7 Excellence through implicit competencies and the marginal transferability to external parties. While the first (and most important) feature focuses on the customer, the second feature (differentiation) is aimed at the competitors. By means of its distinctive cultural and strategic anchoring, HRM also permits an effective differentiation with regard to competition. As company takeovers (including mergers) frequently demonstrate, the transferral of HRM competency constitutes a very difficult task. For this reason, quite often, existing HRM concepts are applied in parallel fashion for a certainperiodoftimeandarethen supplanted by a new concept. Transferability The transferability to other products, services and markets that is presented here must be distinguished from the previously described avoidance of transfer to rival companies. Whereas the first criterion is limited to the use of core competency within one s owncompany, the second criterion refers to a copying of the core competency by competitors. The indisputable advantage of HRM liesinthefactthatits output, namely, the qualification and motivation of employees, can be easily transferred to various products, services and markets. Apart from expert knowledge that is closely tied to a certain product or market, the soft skills and motivation of employees canbeutilisedinvariousways. Integration Core competencies constitute a combination of resources and skills or capabilities. Since they should be valid for the entire company or for a larger part of a company (Krüger and Homp, 1997: 44), it is understandable that individual procedures and techniques cannot attain the status of a core competency. A core competency has more to do with the bundling of several mutually complementary competencies. The various tasks of HRM can be performed only by an integration and bundling of skills and procedures, which simultaneously requests mastery of existing business processes and the development of new processes (Krüger and Homp, 1997: 41 ff.). HRM can be established and expanded to become a success potential, as well as a core competency. It fulfils all conditions that are required. A narrow interpretation of the connections described leads to an understanding of HRM as the foundation for the development of core competencies. The broader interpretation presented here assumes that the skills and resources bundled together in HRM can themselves be developed into a core competency. Just as certain technical skills lead to product or process innovations and to a company s success, HRM competency enables the emergence of competitive advantages (Buyens and De Vos, 2001). What has here been clarified in exemplary fashion for HRM can also be transferred to the two other functions or types of competency. The following section is based on all three types of implicit competencies. MODEL OF EXCELLENCE THROUGH IMPLICIT COMPETENCIES Overview of the model of excellence Internal and external underlying conditions influence an organisation s capability to develop implicit Henry Stewart Publications (2003) Vol. 3, 3, Journal of Change Management 205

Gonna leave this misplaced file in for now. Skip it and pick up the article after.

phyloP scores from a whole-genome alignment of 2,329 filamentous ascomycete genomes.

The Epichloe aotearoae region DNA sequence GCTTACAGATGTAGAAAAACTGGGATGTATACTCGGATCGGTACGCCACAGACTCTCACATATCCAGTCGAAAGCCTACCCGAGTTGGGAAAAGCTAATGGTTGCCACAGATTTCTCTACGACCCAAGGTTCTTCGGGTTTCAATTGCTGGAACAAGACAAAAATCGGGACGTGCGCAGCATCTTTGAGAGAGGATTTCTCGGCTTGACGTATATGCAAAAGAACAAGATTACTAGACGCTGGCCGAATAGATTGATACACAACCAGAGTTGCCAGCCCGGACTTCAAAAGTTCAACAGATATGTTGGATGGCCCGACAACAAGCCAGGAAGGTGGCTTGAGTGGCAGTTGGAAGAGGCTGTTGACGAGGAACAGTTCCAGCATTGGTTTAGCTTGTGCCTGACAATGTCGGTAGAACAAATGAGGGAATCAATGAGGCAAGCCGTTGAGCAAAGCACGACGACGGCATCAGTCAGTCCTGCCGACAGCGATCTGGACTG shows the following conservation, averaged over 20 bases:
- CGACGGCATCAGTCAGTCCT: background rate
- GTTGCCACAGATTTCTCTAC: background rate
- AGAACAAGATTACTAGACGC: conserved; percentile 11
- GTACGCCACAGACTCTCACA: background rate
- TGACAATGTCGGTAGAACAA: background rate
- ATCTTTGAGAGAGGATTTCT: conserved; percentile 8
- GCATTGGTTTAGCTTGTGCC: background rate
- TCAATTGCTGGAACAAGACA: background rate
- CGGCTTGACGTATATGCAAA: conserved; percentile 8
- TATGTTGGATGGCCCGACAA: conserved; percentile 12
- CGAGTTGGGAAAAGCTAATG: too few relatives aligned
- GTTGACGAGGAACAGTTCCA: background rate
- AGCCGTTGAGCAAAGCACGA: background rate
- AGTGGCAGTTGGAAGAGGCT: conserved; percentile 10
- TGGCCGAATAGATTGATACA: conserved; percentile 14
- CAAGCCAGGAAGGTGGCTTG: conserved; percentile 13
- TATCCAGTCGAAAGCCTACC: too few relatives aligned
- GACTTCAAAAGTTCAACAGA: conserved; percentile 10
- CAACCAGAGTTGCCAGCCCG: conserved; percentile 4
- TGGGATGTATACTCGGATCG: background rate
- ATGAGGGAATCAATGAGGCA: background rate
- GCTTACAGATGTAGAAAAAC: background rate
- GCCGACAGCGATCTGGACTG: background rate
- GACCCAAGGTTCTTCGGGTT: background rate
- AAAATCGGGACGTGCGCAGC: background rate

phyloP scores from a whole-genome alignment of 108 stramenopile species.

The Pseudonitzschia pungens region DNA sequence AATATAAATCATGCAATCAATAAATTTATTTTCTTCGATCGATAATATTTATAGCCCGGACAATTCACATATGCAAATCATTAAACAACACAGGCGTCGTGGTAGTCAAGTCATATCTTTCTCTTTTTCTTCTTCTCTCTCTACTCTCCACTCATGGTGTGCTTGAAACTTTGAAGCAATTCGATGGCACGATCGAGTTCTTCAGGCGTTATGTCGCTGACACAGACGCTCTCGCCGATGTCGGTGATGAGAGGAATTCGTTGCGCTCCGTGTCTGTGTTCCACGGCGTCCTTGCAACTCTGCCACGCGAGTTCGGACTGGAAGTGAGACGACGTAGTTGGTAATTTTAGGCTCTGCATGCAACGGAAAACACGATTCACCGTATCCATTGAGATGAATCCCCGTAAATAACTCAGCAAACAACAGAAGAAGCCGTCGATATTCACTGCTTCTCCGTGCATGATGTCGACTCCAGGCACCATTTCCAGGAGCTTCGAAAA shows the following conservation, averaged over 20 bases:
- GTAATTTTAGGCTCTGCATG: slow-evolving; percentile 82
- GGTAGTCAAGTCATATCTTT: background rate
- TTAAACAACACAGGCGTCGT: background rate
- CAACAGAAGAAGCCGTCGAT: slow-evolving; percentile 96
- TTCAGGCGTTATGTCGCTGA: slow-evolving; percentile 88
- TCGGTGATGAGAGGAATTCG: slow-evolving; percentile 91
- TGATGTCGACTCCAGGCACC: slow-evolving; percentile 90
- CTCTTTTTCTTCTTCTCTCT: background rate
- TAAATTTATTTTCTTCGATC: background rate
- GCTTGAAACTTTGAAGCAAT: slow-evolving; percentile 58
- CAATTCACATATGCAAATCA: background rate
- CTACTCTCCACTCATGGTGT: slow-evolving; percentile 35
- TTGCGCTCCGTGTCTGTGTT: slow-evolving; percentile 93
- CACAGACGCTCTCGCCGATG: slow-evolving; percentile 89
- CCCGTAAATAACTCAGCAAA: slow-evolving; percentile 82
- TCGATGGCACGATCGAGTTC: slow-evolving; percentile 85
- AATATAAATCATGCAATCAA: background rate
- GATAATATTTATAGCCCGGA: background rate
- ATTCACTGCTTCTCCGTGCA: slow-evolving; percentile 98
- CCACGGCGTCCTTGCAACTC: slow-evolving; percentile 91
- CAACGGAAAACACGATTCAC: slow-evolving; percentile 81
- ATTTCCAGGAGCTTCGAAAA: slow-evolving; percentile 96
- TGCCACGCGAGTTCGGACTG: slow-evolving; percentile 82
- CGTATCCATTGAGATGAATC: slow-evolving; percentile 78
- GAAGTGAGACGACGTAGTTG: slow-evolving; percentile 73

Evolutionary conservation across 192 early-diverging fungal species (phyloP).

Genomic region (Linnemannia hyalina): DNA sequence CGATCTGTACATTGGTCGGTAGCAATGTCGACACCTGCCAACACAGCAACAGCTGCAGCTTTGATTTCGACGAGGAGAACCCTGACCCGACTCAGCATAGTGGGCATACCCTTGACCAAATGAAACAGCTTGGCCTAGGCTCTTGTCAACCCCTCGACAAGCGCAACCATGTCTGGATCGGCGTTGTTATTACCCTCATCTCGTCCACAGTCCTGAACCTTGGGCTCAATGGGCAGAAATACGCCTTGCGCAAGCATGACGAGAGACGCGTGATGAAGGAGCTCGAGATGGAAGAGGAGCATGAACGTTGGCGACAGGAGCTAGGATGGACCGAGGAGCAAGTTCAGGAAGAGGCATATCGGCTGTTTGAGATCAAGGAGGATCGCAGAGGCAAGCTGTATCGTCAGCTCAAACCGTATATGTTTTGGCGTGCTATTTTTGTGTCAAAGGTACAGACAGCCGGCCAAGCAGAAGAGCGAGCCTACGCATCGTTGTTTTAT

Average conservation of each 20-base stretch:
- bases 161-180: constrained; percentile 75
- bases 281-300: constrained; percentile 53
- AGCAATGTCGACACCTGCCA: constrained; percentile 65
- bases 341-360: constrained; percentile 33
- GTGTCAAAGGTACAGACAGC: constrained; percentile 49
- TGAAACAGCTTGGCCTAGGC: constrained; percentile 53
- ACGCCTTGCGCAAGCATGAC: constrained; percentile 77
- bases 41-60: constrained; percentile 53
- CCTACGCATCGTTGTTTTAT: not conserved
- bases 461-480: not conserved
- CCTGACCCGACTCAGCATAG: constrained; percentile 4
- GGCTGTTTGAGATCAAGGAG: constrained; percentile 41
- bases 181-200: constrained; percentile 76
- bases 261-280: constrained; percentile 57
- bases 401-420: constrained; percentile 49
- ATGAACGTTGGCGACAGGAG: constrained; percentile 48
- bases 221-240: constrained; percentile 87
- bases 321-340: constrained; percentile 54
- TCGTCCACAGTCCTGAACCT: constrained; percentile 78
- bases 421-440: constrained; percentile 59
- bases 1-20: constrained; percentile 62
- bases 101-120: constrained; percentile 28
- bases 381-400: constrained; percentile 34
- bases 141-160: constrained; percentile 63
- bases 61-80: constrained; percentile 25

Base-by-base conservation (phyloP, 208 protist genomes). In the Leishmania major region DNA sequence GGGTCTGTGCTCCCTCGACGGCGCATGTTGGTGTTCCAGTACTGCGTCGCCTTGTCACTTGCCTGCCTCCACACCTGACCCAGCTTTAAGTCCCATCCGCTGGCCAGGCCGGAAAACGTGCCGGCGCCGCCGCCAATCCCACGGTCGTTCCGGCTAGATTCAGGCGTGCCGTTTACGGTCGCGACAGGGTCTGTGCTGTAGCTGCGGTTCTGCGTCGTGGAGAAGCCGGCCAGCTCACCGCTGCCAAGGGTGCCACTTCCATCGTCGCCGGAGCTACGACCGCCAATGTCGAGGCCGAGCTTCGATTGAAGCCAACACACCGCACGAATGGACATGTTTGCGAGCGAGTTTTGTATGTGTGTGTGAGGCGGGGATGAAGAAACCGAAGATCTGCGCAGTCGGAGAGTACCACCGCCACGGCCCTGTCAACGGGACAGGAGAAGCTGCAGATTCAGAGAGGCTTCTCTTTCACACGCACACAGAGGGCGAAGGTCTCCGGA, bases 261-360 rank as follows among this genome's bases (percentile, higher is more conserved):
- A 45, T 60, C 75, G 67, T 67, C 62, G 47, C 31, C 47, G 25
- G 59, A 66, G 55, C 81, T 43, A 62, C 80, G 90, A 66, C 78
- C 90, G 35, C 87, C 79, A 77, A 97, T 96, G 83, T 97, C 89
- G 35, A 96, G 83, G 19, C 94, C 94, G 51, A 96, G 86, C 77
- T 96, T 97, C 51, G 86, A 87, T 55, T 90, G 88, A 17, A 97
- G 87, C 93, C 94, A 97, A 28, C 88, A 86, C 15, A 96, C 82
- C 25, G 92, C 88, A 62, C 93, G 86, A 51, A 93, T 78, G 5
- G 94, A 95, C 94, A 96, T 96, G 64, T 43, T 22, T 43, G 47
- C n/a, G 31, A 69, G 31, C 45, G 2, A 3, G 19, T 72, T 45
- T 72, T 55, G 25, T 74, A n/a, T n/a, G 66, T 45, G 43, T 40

8 Zaugg and Thom Figure 3 Conceptual model of excellence through implicit competencies Company specific system culture strategy structure employees eg knowledge-oriented incentive systems Business environment HRM competency eg readiness and ability to change Knowledge & innovation competency Excellence eg organisational slack Organisational competency Organisational learning and knowledge management as a basis The starting points for establishing a learning organisation are found on all levels and in all areas. Classical education/training and continuing education can be oriented toward superordinate goals of knowledge by giving more attention to the transfer of learning. By encouraging teamwork in quality circles and/or projects, the exchange of knowledge is promoted. Conventional and electronic communication platforms facilitate intercompetencies. Thus, it is quite conceivable that new technologies promote their development or that a recession hinders it. Highly developed companies can recognise in good time the need for change by means of early warning systems, and introduce appropriate anticipatory measures. In this way, they gain some independence. A model of excellence based on implicit competencies must naturally also be in harmony with the corporate culture, the strategy and the employees (see Figure 3). In this context, high priority should be given to the analysis of cultural values and the qualification of the employees. Key function holders must know the development level of their company, as far as a starting scenario is concerned, in order to determine the course that the excellence journey will take or which feasible steps must be introduced. These examples make clear that excellence is, in any case, a contextual concept. Activities which promise to be successful in one company must not necessarily also lead to success in another company. The company s ability to learn is surely the most important prerequisite for the path to excellence by means of implicit competencies. Only when companies and public administrations are successful in institutionalising organisational learning and supporting it with effective knowledge management will they be in a position to build up competitive advantage. This connection becomes very clear in the term delimitation by Probst and Büchel (1994: 17). They define organisational learning as the process of enhancing and changing the organisational value and knowledge base, the improvement of the problem-solving and realisation-competency, as well as the modification of the common frame of reference of and for members within the organisation Journal of Change Management Vol. 3, 3, Henry Stewart Publications (2003)